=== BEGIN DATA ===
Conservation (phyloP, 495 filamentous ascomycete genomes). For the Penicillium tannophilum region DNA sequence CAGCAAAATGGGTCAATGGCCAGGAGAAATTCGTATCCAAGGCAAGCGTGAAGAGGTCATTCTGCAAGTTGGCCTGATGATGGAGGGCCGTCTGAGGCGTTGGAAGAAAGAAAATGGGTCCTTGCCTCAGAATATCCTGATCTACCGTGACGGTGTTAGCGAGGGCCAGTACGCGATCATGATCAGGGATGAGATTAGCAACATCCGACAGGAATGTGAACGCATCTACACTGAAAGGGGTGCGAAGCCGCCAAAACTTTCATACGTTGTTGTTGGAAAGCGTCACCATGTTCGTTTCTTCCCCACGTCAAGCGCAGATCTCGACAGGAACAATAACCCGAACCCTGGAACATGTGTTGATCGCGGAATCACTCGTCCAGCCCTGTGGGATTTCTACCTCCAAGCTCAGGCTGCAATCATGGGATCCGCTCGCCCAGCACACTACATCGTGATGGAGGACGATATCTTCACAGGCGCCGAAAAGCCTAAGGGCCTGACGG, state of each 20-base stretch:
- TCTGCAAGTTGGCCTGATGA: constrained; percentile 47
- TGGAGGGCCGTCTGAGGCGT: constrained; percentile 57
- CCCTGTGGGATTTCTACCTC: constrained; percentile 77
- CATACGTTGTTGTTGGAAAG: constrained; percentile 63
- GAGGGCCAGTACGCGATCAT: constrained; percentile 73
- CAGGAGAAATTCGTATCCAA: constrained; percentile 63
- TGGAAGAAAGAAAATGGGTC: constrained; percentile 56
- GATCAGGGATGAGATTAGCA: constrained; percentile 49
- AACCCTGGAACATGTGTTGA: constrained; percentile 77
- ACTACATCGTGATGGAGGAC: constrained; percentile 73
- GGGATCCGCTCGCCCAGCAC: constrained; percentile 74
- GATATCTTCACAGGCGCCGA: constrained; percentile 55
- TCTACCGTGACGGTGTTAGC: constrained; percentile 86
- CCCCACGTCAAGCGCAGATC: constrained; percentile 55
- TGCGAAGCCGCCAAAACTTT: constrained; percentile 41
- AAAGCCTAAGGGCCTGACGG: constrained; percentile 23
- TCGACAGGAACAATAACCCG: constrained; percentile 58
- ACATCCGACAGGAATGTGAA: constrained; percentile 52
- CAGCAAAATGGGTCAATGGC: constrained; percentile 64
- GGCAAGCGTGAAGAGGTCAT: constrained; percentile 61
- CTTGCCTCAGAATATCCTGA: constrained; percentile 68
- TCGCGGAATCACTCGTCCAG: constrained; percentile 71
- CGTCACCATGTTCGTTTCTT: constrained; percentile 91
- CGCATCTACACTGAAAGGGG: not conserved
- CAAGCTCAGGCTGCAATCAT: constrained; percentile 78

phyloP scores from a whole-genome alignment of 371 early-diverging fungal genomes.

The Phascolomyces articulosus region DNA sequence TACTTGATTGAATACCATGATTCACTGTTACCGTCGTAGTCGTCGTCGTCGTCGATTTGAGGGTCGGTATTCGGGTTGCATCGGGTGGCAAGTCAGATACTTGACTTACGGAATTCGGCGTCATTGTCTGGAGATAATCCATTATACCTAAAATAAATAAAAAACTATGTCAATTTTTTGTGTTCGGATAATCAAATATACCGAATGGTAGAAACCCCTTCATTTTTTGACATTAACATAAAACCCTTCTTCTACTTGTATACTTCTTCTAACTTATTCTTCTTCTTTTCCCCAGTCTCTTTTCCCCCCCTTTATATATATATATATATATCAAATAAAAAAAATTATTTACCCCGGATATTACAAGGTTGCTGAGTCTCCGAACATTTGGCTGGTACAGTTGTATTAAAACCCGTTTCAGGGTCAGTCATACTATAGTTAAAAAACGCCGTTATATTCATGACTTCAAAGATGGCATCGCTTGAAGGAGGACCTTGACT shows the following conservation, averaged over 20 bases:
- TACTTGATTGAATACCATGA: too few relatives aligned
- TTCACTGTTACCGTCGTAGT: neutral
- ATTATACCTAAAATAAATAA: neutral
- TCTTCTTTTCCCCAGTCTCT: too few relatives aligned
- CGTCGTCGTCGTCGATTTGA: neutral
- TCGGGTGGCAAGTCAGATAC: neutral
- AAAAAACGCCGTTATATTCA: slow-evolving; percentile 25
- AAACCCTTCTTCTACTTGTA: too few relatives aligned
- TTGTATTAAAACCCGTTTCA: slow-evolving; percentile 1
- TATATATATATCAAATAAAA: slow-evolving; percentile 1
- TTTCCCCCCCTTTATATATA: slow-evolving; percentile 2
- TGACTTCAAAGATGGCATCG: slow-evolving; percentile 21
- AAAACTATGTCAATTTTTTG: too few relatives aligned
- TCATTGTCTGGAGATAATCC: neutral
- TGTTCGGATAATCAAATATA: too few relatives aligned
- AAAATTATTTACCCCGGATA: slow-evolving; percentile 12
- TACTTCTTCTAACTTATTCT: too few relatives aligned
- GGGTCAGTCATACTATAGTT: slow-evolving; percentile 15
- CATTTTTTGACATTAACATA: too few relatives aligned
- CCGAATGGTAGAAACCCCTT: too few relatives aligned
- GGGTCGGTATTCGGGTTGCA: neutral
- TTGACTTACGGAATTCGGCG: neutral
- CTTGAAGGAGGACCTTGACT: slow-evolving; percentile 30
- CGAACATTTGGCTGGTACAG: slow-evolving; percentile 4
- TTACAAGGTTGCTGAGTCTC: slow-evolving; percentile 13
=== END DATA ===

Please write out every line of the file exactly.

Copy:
Conservation (phyloP, 495 filamentous ascomycete genomes). For the Penicillium tannophilum region DNA sequence CAGCAAAATGGGTCAATGGCCAGGAGAAATTCGTATCCAAGGCAAGCGTGAAGAGGTCATTCTGCAAGTTGGCCTGATGATGGAGGGCCGTCTGAGGCGTTGGAAGAAAGAAAATGGGTCCTTGCCTCAGAATATCCTGATCTACCGTGACGGTGTTAGCGAGGGCCAGTACGCGATCATGATCAGGGATGAGATTAGCAACATCCGACAGGAATGTGAACGCATCTACACTGAAAGGGGTGCGAAGCCGCCAAAACTTTCATACGTTGTTGTTGGAAAGCGTCACCATGTTCGTTTCTTCCCCACGTCAAGCGCAGATCTCGACAGGAACAATAACCCGAACCCTGGAACATGTGTTGATCGCGGAATCACTCGTCCAGCCCTGTGGGATTTCTACCTCCAAGCTCAGGCTGCAATCATGGGATCCGCTCGCCCAGCACACTACATCGTGATGGAGGACGATATCTTCACAGGCGCCGAAAAGCCTAAGGGCCTGACGG, state of each 20-base stretch:
- TCTGCAAGTTGGCCTGATGA: constrained; percentile 47
- TGGAGGGCCGTCTGAGGCGT: constrained; percentile 57
- CCCTGTGGGATTTCTACCTC: constrained; percentile 77
- CATACGTTGTTGTTGGAAAG: constrained; percentile 63
- GAGGGCCAGTACGCGATCAT: constrained; percentile 73
- CAGGAGAAATTCGTATCCAA: constrained; percentile 63
- TGGAAGAAAGAAAATGGGTC: constrained; percentile 56
- GATCAGGGATGAGATTAGCA: constrained; percentile 49
- AACCCTGGAACATGTGTTGA: constrained; percentile 77
- ACTACATCGTGATGGAGGAC: constrained; percentile 73
- GGGATCCGCTCGCCCAGCAC: constrained; percentile 74
- GATATCTTCACAGGCGCCGA: constrained; percentile 55
- TCTACCGTGACGGTGTTAGC: constrained; percentile 86
- CCCCACGTCAAGCGCAGATC: constrained; percentile 55
- TGCGAAGCCGCCAAAACTTT: constrained; percentile 41
- AAAGCCTAAGGGCCTGACGG: constrained; percentile 23
- TCGACAGGAACAATAACCCG: constrained; percentile 58
- ACATCCGACAGGAATGTGAA: constrained; percentile 52
- CAGCAAAATGGGTCAATGGC: constrained; percentile 64
- GGCAAGCGTGAAGAGGTCAT: constrained; percentile 61
- CTTGCCTCAGAATATCCTGA: constrained; percentile 68
- TCGCGGAATCACTCGTCCAG: constrained; percentile 71
- CGTCACCATGTTCGTTTCTT: constrained; percentile 91
- CGCATCTACACTGAAAGGGG: not conserved
- CAAGCTCAGGCTGCAATCAT: constrained; percentile 78

phyloP scores from a whole-genome alignment of 371 early-diverging fungal genomes.

The Phascolomyces articulosus region DNA sequence TACTTGATTGAATACCATGATTCACTGTTACCGTCGTAGTCGTCGTCGTCGTCGATTTGAGGGTCGGTATTCGGGTTGCATCGGGTGGCAAGTCAGATACTTGACTTACGGAATTCGGCGTCATTGTCTGGAGATAATCCATTATACCTAAAATAAATAAAAAACTATGTCAATTTTTTGTGTTCGGATAATCAAATATACCGAATGGTAGAAACCCCTTCATTTTTTGACATTAACATAAAACCCTTCTTCTACTTGTATACTTCTTCTAACTTATTCTTCTTCTTTTCCCCAGTCTCTTTTCCCCCCCTTTATATATATATATATATATCAAATAAAAAAAATTATTTACCCCGGATATTACAAGGTTGCTGAGTCTCCGAACATTTGGCTGGTACAGTTGTATTAAAACCCGTTTCAGGGTCAGTCATACTATAGTTAAAAAACGCCGTTATATTCATGACTTCAAAGATGGCATCGCTTGAAGGAGGACCTTGACT shows the following conservation, averaged over 20 bases:
- TACTTGATTGAATACCATGA: too few relatives aligned
- TTCACTGTTACCGTCGTAGT: neutral
- ATTATACCTAAAATAAATAA: neutral
- TCTTCTTTTCCCCAGTCTCT: too few relatives aligned
- CGTCGTCGTCGTCGATTTGA: neutral
- TCGGGTGGCAAGTCAGATAC: neutral
- AAAAAACGCCGTTATATTCA: slow-evolving; percentile 25
- AAACCCTTCTTCTACTTGTA: too few relatives aligned
- TTGTATTAAAACCCGTTTCA: slow-evolving; percentile 1
- TATATATATATCAAATAAAA: slow-evolving; percentile 1
- TTTCCCCCCCTTTATATATA: slow-evolving; percentile 2
- TGACTTCAAAGATGGCATCG: slow-evolving; percentile 21
- AAAACTATGTCAATTTTTTG: too few relatives aligned
- TCATTGTCTGGAGATAATCC: neutral
- TGTTCGGATAATCAAATATA: too few relatives aligned
- AAAATTATTTACCCCGGATA: slow-evolving; percentile 12
- TACTTCTTCTAACTTATTCT: too few relatives aligned
- GGGTCAGTCATACTATAGTT: slow-evolving; percentile 15
- CATTTTTTGACATTAACATA: too few relatives aligned
- CCGAATGGTAGAAACCCCTT: too few relatives aligned
- GGGTCGGTATTCGGGTTGCA: neutral
- TTGACTTACGGAATTCGGCG: neutral
- CTTGAAGGAGGACCTTGACT: slow-evolving; percentile 30
- CGAACATTTGGCTGGTACAG: slow-evolving; percentile 4
- TTACAAGGTTGCTGAGTCTC: slow-evolving; percentile 13